Did he do it for love or for money? There is evidence
that Hector Berlioz made this 1841 French version of Carl Marie von
Weber's 1821 Die Freischütz so that he could have the revision
copyrighted under France's fledgling intellectual property laws. This
means Berlioz would be paid and indeed he earned more from this edition
than from his own compositions. His main contribution to the revision
is the writing of recitatives for the opera to replace the out-of-fashion
spoken dialogue as well as some minor musical adjustments to accommodate
the difference in language.
But Berlioz also had a good ear and was one of his
century's most perceptive writers on music. He certainly was aware this
opera was considered by most composers to be one of the great masterpieces
of the lyric stage and that it influenced the entire course of operatic
history. Meyerbeer, later Wagner, and even Debussy were heavily influenced
and acknowledged their debt. This opera is a cornerstone of the early
German Romantic period and is full of original, engaging music but even
today is rarely heard outside German opera houses.
As part of the season-long celebration of the music
of Berlioz, leading up to the bicentennial of his birth in 2003, the
Orchestre de Paris has programmed a wide range of the French master's
works. His recitatives are positive additions to the opera. Composed
with the style and melodies of the opera in mind, they add to the dramatic
effect and the flow of the story. The uncommonly passionate and committed
performance by the orchestra, just back from a successful tour in the
United States, the powerhouse chorus under Arthur Oldham's leadership,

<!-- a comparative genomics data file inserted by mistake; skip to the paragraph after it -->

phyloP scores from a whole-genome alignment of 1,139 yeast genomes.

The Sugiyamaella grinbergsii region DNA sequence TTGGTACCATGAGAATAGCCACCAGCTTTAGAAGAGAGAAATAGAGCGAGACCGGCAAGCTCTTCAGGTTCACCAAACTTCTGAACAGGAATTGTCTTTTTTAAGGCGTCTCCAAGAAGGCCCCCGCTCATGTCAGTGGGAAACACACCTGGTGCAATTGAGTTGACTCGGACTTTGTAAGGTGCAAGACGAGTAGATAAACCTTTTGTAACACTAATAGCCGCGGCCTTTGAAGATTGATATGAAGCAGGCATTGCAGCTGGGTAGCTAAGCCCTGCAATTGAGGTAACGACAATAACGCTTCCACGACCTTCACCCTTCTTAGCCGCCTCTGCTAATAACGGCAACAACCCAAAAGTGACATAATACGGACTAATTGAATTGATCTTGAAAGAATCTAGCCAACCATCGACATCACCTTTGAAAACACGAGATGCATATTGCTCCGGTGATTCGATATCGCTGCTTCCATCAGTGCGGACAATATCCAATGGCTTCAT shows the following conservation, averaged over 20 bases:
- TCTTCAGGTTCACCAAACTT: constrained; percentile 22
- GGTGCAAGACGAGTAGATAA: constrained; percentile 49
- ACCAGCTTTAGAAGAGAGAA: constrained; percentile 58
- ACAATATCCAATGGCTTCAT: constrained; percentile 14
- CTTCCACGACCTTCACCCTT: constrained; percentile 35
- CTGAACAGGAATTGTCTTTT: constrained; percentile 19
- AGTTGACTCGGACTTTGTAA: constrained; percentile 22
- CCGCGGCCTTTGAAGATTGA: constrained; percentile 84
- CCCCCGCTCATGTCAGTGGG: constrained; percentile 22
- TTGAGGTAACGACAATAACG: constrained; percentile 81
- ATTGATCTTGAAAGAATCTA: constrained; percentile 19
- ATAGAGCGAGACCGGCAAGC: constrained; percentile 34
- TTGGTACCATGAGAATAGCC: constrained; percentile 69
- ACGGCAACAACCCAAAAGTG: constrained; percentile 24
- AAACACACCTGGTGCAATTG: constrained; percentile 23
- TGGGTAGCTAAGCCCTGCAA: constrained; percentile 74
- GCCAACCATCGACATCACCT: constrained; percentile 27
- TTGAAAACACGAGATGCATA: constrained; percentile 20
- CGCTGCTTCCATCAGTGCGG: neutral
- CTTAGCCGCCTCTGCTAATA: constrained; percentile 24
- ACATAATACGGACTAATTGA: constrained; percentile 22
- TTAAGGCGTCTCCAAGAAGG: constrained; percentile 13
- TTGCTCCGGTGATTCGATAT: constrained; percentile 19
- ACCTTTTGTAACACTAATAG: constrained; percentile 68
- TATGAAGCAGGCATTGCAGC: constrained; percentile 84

and a collection of gifted singers made this evening one of the highlights
of the Paris season.
The women carried away the honours last night with
sublime performances by Michaela Kaune as Agathe and Annick
Massis as Annette. Kaune's rendition of the famous Act II aria,
"leise, leise" (but this evening "doucement, doucement") was as perfect
a bit of singing as I have heard anywhere. Possessing a clear and supple
voice, she adds the nuance and meaning to her singing that puts her
at the top rank of sopranos today. French soprano Massis goes from triumph
to triumph these days and the duets between the two were a treasure
of the singing art.
The men also provided a strong showing. Leading off
was a splendid and assured Gaspard sung with melting beauty by José
Van Dam. When he is not in the extremes of his range, there is still
no better baritone singing today. French Baritone Marc Barrard
sang a forceful and detailed Kilian/Otokar and Jean-Philippe Courtis
contributed handsomely in the role of Kouno. The role of Max was sung
by German tenor Endrik Wottrich who was flown in with only 48
hours to learn the Berlioz recitatives (replacing Clifton Forbis, who
had the flu). He has recorded this role with Harnoncourt but I found
his voice lacking in warmth and ease.
Otherwise, it was a remarkable tribute to both Weber
and Berlioz by the Music Director of Orchestre de Paris, Christoph
Eschenbach, who has been at the helm since September 2000. His energetic
leadership and musical acuity has this orchestra in top form. They are
justifiably proud that they have been asked to return to Carnegie Hall
in New York for a two-week "residence" in 2003 and 2005. The only orchestras
to be accorded this honour before have been the Vienna and Berlin Philharmonics.
Conductor Christoph Eschenbach, tenor Endrick Wottrich,
and sopranos Annick Massis and Michaela Kaune.
Photo credit Thierry Boccon-Gobod